Besides being politically difficult, it would also be bad for the economy, resulting in lower workforce participation, and lower living standards. Living standards are already threatened by weak productivity growth and declining prices for exports.

“However, if tax cuts were provided in order to return fiscal drag and prevent the tax-to-GDP ratio reaching historically high levels, the savings task required to return the budget to surplus would be even larger,” Dr Parkinson said.

Dr Parkinson said the case for spending cuts was highlighted by the blowout in government outlays since 2007-08, when Labor was elected and the economy was hit with the global financial crisis. Although stimulus spending has now been withdrawn, real spending has risen by 40 per cent over the past 10 years during a period in which the real economy has grown by only 34 per cent.

However, the pace of spending was destined to accelerate. The National Disability Insurance Scheme, which is expected to reach $11.3 billion by 2023-24, is only a small part of the problem. Commonwealth spending on health and on the age pension are each expected to rise by more than $50bn over the next decade. “Underlying growth in expenditure on social programs … will place added pressures on fiscal sustainability over the decades ahead,” Dr Parkinson said.

He said there was no point arguing that the Howard and Rudd governments should not have delivered personal income tax cuts over the past decade. “If we had held on to that revenue, it may have been spent on outlays rather than tax cuts, meaning average earners would have faced higher marginal and average tax rates than they do now.”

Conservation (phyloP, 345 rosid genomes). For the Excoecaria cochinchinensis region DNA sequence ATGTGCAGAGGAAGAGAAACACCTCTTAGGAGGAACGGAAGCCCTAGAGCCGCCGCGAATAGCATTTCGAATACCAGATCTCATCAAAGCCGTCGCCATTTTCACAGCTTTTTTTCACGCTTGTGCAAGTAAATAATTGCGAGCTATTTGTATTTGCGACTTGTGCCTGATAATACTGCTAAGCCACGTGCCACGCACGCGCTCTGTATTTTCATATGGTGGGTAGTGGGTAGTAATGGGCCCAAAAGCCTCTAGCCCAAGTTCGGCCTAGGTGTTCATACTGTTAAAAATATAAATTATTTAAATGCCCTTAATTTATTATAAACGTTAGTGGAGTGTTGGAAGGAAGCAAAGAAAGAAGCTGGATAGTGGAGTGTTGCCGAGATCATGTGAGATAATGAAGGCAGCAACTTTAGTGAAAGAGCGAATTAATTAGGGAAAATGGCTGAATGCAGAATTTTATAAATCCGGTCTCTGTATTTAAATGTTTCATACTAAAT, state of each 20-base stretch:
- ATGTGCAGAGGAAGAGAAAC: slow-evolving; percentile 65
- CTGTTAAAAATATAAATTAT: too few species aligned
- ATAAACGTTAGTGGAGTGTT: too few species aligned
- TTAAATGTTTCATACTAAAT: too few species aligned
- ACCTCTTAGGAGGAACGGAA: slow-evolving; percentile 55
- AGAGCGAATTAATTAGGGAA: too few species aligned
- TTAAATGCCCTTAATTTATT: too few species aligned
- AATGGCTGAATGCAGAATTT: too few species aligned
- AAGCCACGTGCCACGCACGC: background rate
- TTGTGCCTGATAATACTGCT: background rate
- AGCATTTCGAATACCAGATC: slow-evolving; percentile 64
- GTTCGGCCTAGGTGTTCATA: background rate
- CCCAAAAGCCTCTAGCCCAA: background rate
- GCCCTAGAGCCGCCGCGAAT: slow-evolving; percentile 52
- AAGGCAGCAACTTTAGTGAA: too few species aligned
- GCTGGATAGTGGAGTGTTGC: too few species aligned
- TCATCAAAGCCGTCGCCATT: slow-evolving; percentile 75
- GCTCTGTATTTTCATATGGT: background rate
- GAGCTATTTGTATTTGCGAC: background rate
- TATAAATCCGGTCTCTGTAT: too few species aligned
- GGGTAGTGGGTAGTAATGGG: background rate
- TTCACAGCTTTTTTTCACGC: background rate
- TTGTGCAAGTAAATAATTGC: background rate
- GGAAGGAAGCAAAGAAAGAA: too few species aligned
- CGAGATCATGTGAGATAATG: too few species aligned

Dr Parkinson said that despite those tax cuts and the introduction of GST, Australia still relied on personal income tax for almost half its revenue, about the same as in 1950. However, by 2023, it would rise closer to 60 per cent, in the absence of tax cuts.

Reciting the argument for a higher GST, he said research showed that lower income taxes and higher indirect taxes supported higher growth and living standards.

Dr Parkinson said he believed in a “glass half full” approach to Australia’s future economic growth and restoring the budget to surplus in the longer term, despite the difficulties he had indicated from Treasury projections.

One significant need, he said, was for governments to invest in infrastructure. The difficulty of currently inadequate infrastructure in Australia was not just the inconvenience felt by motorists and other commuters but that it was a “productivity destroyer”.

No single factor would be a “silver bullet” for the economy, but boosting labour productivity was vital, especially as the population aged, he said.

As people’s health remained good for longer into older age, there was also a need to think differently about work so there could be a transition from full-time employment to reduced hours, rather than full-time to nothing.

Dr Parkinson declined to confirm whether or not he had warned successive treasurers including Wayne Swan and Chris Bowen about the “individual, hard decisions” he believed were needed to restore the budget’s position. Nor would he say whether or not he was disappointed that his warnings were heeded.

“Nice try, no comment,” he told The Australian after his speech. “I have never revealed the advice I have given to a minister and I never will.”

The Treasury secretary said the an important factor in years ahead would be how China managed an inevitable reduction in economic growth as its population became more affluent.

He anticipated continuing economic volatility in Europe over the next decade, as well as political dysfunction in the US if its congress could not manage important budget policy decisions.

People often expressed their concerns to him, he said, about a future reduction in China’s growth. But he said the concern should also be held for any slight dip in growth for the US, considering it was still the world’s largest economy.

Courtesy of the Australian